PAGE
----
Trial Against Kadyrov’s Hitmen Begins in Austria
On November 16th, three Kadyrovites went on trial in Austria in connection with the murder of Chechen refugee, Umar Israilov, in 2009.
27-years old Chechen refugee Umar Israilov, who was a former bodyguard of Ramzan Kadyrov and had also been tortured by Kadyrov, was murdered in broad daylight in Vienna in January 2009, as he was leaving a supermarket. He had appealed to the European Court of Human Rights against Russia and its puppet Ramzan Kadyrov.
The first trial in the case was opened under heavy police security. The start of trial, originally scheduled for 9:30 am, was delayed by 20 minutes as a result of the large media interest.
Umar Israilov’s widow and father were present in the court room. Israilov’s widow is reported to be living in Austria with her four children. His father, who is said to have fled Europe in fear of his life, was expected to return to Vienna for the court hearing, under heavy security.
The three Kadyrovites, Turpal Ali Yesherkayev (31-years old), Suleiman Dadayev (36-years old) and Otto Kaltenbrunner (Ramzan Edilov; 42-years old), viewed as the operation’s mastermind, are charged with complicity to murder, associating with criminals, and attempted delivery of an individual to a foreign power. If found guilty, they face possible sentences of 10 to 20 years in prison.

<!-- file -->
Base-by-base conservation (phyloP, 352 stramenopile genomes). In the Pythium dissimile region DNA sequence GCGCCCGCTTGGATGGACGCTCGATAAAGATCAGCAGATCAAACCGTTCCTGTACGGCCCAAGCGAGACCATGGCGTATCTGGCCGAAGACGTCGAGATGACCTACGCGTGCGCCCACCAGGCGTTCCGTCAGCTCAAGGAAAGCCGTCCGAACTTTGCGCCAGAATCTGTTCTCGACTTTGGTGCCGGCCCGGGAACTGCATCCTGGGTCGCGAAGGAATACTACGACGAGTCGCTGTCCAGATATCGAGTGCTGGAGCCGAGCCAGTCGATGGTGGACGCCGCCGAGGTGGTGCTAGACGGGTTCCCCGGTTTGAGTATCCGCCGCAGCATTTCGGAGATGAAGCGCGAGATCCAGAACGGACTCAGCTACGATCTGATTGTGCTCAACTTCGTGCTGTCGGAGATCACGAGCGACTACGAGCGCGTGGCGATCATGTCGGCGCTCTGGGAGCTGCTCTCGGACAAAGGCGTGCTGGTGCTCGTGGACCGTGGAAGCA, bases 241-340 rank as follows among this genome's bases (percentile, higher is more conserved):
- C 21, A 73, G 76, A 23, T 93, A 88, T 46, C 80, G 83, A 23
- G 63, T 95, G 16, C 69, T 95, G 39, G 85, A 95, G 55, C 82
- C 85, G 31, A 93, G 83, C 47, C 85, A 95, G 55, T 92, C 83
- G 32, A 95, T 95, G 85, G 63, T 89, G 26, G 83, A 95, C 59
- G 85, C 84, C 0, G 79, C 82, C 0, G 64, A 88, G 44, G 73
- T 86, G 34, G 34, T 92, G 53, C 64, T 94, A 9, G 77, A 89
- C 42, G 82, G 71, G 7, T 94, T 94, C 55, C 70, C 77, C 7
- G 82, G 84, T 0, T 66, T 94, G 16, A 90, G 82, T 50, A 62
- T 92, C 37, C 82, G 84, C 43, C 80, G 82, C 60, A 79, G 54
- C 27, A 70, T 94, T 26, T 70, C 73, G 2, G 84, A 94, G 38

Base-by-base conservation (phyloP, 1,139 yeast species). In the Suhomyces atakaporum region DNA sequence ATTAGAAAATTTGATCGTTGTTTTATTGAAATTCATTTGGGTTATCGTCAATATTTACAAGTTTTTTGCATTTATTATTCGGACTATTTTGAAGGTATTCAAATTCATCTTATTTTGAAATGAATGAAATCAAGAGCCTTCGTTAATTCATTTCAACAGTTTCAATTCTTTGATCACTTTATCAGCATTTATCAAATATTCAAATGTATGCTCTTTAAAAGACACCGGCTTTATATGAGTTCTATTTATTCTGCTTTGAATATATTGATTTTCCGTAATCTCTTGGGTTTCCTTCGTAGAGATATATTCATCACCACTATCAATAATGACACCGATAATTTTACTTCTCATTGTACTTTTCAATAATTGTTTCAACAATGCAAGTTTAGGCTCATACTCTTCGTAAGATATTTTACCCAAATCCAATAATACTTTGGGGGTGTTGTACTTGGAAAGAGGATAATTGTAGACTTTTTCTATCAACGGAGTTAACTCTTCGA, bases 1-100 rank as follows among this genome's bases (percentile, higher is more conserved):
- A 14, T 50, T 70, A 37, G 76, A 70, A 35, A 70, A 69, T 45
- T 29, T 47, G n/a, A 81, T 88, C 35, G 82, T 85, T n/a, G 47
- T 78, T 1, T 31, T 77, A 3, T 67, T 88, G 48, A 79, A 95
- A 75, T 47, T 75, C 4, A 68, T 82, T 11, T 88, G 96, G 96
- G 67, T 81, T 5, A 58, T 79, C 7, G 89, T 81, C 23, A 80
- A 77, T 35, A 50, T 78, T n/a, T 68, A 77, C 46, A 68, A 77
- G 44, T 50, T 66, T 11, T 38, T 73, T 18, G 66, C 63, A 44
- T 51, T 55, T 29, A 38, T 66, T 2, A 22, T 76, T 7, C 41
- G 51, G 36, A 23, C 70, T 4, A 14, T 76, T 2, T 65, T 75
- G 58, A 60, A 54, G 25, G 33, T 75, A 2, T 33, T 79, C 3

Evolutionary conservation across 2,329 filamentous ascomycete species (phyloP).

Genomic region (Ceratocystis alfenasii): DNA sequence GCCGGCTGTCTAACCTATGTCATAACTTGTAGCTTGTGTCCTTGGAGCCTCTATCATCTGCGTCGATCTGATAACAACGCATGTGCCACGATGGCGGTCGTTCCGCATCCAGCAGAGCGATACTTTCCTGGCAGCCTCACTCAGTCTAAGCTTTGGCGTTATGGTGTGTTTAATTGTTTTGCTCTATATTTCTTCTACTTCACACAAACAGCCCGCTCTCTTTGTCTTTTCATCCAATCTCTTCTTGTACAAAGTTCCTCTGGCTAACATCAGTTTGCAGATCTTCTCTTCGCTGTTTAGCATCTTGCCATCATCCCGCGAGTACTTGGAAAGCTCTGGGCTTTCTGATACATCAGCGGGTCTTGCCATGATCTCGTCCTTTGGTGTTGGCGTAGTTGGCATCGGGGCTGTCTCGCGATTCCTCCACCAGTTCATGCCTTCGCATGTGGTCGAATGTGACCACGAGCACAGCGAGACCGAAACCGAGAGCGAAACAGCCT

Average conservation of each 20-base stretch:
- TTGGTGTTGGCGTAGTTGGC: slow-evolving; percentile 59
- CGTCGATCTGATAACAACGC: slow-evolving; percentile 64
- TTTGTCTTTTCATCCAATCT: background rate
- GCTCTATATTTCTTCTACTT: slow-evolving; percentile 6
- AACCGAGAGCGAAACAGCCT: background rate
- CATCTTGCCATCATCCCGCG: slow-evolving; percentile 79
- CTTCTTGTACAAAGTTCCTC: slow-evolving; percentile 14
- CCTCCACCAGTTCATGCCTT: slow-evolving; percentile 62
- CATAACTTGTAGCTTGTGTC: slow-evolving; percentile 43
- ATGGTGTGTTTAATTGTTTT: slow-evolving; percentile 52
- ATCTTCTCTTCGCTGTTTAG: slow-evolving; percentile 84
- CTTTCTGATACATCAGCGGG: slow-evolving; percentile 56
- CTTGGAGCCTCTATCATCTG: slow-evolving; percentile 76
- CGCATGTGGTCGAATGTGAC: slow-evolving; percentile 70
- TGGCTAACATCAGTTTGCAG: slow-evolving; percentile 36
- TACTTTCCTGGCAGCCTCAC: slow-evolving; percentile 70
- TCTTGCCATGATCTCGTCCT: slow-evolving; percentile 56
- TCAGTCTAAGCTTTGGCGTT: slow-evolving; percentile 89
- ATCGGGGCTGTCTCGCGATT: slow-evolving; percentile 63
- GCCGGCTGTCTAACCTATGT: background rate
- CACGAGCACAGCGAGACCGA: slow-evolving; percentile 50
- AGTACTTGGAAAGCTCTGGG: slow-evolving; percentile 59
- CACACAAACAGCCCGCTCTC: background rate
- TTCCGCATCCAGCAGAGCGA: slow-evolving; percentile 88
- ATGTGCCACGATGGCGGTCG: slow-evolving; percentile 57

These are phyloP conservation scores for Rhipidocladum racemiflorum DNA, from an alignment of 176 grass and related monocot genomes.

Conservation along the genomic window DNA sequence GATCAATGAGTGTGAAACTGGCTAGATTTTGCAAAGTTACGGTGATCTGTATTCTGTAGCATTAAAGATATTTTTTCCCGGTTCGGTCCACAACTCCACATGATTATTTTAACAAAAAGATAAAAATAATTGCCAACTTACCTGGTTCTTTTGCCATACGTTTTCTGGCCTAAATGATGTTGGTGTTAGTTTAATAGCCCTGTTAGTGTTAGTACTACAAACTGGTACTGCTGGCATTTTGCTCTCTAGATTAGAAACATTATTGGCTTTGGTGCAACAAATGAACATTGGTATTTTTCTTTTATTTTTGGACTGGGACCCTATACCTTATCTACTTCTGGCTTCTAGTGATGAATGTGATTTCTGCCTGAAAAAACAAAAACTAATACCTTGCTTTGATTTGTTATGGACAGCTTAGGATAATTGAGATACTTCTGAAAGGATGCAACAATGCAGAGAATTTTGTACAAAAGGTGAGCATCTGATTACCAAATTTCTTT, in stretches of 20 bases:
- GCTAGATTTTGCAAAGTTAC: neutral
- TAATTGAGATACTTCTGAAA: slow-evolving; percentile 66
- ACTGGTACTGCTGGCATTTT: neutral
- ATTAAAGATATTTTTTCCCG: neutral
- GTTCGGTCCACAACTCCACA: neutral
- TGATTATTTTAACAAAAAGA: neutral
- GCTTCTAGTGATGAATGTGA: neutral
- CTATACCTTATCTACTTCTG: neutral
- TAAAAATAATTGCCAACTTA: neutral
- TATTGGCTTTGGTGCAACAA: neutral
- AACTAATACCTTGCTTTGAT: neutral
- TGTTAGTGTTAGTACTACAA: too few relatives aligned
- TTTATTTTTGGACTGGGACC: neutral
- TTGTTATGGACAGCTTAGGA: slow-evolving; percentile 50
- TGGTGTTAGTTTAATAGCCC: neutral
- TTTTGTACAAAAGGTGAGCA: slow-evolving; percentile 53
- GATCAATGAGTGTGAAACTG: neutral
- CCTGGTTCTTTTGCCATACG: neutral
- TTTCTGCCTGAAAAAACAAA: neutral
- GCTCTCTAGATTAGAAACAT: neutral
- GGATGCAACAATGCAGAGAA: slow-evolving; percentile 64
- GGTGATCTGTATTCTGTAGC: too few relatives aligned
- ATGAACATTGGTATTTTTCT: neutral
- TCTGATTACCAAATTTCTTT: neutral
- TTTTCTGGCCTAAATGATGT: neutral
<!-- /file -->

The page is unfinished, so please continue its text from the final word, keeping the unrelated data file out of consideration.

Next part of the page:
Another Kadyrovite, Lecha Bogatirov, believed to have actually fired the shots that killed Israilov, is still on the run.
State prosecutors in Vienna are seeking to establish ties between Ramzan Kadyrov and the killing of Israilov. However, they have not brought charges against Shaa Turlayev, who is Kadyrov’s advisor and direct organizer of Israilov’s murder, or Ramzan Kadyrov, the ringleader of Russian puppets in Chechnya.
The trial is scheduled to run until November 26.
According to the charges, the suspects were initially meant to bring Israilov back to Chechnya. When he attempted to flee, they shot him, according to police.
In his opening statement, Prosecutor Leopold Bien displayed cell-phone pictures in the Vienna court, that show Otto Kaltenbrunner and Ramzan Kadyrov, both wearing casual clothes, in an embrace. However, while it “seems obvious” that Kadyrov ordered the kidnapping, the available evidence was insufficient to establish his personal responsibility, Bien said. He alleged that Dadaev had been observing Israilov before the killing, while Yeshurkaev and Bogatirov had confronted and followed him as he left the supermarket in a working-class neighborhood of the Austrian capital. In the end, it was Bogatirov who fired the shots that killed Israilov, Bien said. The suspected shooter – believed to be a Chechen contract killer – fled back to his home country after the murder and is now a high- ranking member of the Chechen police force, prosecutors allege. “You would think that he was rewarded for his actions,” Bien told the court.